Practice Research: Todd Hido

I first looked into the work of Todd Hido a couple of years ago as part of a Level 6 student talking to me about Hido’s work being reminiscent of my own when I was taking photographs of a car park at night time. That post is here and I started looking at some of his work in the monograph House Hunting. This is part of his Homes At Night portfolio.

House Hunting is a book of Hido’s images taken during the night time by driving around and stopping when he sees a scene that he wants to capture. The images come across as an eerie scene with no motion or dynamics, the lights are on in some houses indicating that there are human inhabitants but there is never any definite identification of who the house belongs to.

‘I take photographs of houses at night because I wonder about the families inside them,’ ‘I wonder about how people live, and the act of taking that photograph is a meditation.’ 

Todd Hido

The photos in the House Hunting series align with my vision of Liminal Spaces which is how my practice began for the year.. Liminal Spaces are transitional spaces that people move through or enter into to change to somewhere or something else. These images are creepy and unsettling which right in my wheelhouse. I love the feeling of unease that develops from images liek this and soaks into the viewers bones.

House Hunting monograph by Todd Hido

Hido uses light as his main tool, which photographer doesn’t? and the light int eh windows and the projections from street lights or neighbours windows cast blocks of light onto walls and fences. The shadows that result from the surrounding lights and the illuminated windows provide the context and increase the mystery as to whose house this is.

Hido began photographing houses at night as it captured his imagination and fitted in with his tastes, his influences containing Alfred Hitchcock and Edward Hopper. The former a movie director known for his tension inducing thrillers using all the tricks int eh book to put the viewer ill at ease and the latter being a painter who used dark and light to create complex images capturing a mood.

Hido’s photos in House Hunting could easily be movie stills from an early Hitchcock film, capturing the timeless quality if the US houses and surroundings., thus setting the scene for an unfurling horror filled story such as the Birds or Psycho.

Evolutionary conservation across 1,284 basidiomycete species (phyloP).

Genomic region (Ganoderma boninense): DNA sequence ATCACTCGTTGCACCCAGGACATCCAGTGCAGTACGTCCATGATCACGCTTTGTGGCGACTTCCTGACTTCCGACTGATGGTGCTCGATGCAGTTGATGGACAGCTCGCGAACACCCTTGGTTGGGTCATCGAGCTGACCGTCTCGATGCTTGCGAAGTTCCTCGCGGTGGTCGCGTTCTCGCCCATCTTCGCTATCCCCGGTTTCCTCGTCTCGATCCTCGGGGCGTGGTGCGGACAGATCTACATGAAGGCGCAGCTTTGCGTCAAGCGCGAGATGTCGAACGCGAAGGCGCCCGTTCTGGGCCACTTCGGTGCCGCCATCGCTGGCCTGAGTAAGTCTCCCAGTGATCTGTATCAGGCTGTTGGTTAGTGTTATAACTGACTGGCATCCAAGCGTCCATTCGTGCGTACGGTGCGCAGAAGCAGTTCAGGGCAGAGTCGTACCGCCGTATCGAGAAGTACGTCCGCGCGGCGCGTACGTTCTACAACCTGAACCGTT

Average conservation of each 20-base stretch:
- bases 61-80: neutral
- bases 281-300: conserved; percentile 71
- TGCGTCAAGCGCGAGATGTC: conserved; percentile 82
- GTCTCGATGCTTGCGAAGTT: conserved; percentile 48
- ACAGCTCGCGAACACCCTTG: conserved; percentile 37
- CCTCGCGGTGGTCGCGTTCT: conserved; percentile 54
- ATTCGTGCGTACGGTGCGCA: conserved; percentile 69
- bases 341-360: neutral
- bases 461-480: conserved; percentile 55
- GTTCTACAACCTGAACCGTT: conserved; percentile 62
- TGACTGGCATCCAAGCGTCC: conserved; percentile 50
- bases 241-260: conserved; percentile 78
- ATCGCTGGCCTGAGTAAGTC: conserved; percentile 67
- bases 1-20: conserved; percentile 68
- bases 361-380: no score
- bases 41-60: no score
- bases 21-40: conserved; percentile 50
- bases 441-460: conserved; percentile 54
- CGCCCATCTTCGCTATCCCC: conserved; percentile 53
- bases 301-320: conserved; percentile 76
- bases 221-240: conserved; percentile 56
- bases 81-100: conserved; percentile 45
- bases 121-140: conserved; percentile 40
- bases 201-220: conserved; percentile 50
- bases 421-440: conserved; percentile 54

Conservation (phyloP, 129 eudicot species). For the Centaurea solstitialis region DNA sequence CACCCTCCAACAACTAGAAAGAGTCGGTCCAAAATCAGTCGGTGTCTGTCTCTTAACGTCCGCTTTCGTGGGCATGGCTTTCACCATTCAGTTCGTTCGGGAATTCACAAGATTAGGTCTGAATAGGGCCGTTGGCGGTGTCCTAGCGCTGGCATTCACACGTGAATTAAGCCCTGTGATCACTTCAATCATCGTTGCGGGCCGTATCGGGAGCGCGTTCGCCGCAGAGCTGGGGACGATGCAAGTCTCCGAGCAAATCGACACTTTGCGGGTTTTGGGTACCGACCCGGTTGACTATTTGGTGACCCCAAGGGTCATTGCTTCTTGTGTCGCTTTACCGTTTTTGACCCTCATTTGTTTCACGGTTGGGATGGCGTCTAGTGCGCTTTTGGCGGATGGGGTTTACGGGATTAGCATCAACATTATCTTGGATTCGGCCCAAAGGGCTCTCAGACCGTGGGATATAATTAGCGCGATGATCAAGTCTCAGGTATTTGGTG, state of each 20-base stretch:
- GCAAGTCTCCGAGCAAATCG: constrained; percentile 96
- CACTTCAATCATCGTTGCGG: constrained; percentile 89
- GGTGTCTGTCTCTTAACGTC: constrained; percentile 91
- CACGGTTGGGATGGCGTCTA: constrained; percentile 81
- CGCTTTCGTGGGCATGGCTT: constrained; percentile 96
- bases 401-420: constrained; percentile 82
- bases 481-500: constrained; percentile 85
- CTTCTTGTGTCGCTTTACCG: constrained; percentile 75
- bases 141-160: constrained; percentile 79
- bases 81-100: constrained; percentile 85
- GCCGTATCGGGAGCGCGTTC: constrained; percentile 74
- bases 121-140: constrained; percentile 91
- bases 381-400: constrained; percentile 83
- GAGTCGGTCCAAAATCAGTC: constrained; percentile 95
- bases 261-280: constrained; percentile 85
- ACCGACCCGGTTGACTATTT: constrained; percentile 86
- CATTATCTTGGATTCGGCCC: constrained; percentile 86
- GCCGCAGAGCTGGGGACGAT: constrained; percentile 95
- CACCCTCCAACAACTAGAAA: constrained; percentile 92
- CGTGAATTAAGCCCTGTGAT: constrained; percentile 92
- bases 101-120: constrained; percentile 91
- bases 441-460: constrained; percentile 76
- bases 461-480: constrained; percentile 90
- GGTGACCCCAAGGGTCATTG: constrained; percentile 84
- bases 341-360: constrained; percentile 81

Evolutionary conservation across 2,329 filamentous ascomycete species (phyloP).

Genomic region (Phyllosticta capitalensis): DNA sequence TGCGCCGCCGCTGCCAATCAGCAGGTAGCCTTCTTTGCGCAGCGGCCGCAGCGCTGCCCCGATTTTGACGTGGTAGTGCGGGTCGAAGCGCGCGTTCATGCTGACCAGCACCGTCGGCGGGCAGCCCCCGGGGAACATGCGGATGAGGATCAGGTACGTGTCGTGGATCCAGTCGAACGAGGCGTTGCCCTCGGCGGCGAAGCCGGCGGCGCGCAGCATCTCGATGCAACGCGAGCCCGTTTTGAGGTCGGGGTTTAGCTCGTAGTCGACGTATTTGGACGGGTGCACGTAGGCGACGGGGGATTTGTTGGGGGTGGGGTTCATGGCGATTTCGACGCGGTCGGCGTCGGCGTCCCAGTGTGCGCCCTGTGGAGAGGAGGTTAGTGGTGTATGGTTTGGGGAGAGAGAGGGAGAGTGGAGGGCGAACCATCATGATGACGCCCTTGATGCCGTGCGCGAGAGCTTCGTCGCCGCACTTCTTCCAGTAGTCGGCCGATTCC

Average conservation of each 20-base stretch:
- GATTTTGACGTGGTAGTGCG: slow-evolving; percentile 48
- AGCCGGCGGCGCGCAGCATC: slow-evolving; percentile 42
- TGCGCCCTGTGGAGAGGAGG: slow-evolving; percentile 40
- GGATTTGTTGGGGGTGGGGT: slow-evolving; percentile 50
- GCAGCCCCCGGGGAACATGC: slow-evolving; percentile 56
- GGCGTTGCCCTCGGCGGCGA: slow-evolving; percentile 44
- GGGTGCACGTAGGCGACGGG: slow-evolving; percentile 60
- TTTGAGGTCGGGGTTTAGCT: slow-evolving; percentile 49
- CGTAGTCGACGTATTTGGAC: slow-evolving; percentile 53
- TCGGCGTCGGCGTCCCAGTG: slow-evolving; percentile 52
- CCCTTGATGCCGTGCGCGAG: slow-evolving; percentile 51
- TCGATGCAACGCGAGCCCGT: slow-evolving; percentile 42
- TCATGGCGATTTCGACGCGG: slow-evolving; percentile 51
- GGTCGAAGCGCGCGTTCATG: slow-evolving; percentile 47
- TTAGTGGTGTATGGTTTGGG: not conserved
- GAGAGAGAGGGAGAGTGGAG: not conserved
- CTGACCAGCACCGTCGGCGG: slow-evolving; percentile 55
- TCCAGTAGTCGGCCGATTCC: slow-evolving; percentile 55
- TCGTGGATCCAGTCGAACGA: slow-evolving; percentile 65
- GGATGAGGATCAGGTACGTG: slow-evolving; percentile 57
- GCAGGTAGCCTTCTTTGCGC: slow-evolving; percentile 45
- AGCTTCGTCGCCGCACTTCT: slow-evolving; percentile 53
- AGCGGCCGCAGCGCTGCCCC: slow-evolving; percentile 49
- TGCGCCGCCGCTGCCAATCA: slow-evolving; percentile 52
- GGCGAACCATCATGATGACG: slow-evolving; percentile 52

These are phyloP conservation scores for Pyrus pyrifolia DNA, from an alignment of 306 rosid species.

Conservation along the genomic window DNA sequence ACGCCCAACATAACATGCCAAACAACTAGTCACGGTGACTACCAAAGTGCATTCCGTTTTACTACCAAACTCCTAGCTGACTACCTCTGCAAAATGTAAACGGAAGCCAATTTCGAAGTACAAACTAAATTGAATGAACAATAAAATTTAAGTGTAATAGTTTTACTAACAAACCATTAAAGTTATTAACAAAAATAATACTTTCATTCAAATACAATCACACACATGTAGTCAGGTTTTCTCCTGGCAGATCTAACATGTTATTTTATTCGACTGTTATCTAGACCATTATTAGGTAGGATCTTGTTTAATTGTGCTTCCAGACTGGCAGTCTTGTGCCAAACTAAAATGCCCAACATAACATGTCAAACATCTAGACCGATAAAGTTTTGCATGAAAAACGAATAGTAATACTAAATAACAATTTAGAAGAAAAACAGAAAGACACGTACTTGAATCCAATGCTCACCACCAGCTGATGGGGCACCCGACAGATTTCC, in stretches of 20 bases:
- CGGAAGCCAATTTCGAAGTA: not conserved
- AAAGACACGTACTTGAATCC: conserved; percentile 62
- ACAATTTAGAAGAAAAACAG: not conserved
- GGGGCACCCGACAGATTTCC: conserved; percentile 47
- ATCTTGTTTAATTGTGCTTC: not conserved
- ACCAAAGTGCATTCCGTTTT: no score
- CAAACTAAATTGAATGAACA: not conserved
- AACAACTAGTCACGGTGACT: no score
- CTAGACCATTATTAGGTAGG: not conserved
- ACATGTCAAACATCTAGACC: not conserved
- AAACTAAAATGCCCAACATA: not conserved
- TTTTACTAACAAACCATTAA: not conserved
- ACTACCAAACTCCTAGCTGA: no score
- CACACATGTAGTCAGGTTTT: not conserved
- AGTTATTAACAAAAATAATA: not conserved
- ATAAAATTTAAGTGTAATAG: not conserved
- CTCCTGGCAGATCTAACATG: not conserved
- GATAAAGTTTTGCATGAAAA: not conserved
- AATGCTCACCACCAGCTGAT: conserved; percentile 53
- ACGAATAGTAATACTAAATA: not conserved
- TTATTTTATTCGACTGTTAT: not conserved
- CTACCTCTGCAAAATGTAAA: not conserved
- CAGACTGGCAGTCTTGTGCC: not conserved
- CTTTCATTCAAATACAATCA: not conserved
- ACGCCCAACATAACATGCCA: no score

This uneasiness might be more apparent to me as I have a wide ranging experience of watching movies and I may link the photography and these movies together causing this cautious feeling when looking at Hido’s photographs.

Still from Alfred Hitchcock’s Psycho

Edward Hopper Influence

Edward Hopper is an artist who is famous, but probably his most well known work is “Nighthawks”, a picture of a cafe/coffee shop in New York City in the late night/early morning with some patrons partaking in a hot beverage and some chat. The lighting on the image is really fascinating to me and it shows the details within the building and spills out onto the street, even illuminating the window of a shop on the other side of the road. This is a wonderful attention to detail and I can see how this work influences the eye of Hido. There are people in this image and in most of Hopper’s images but the language of light and shadow is obviously something that Hido took on board.

Nighthawks by Edward Hopper, 1942

Early Days 

Hido was born in 1968 in Ohio but is based in San Francisco and he completed his Masters in Fine Art in 1996 at Oakland, California College of Arts and Crafts. His exhibition at the Stephen Wirtz gallery in 1998 was called House Hunting, which is ultimately where the monograph developed from.

#2122 Todd Hido

Like my work, I’m often taking photos in public places of public buildings or even private properties. Hido does not hide what he is doing, he is open and upfront with taking photographs and when confronted by the law or people from the area will gladly stand up for himself and knows the law around taking photographs. “You’re allowed to take pictures in public” says Hido in a quote on his website.

Pages from House Hunting, Todd Hido

In Between

Hido also did other projects that featured houses at night and one where he started integrating images of female subjects, mainly nudes. His work Between the Two features the houses and other buildings captured in low light and playing along the lines of his previously well known works. The subjects he includes in the internal shots are known to him but whilst you might imagine that the subjects might offer some more context to the buildings, this does not occur.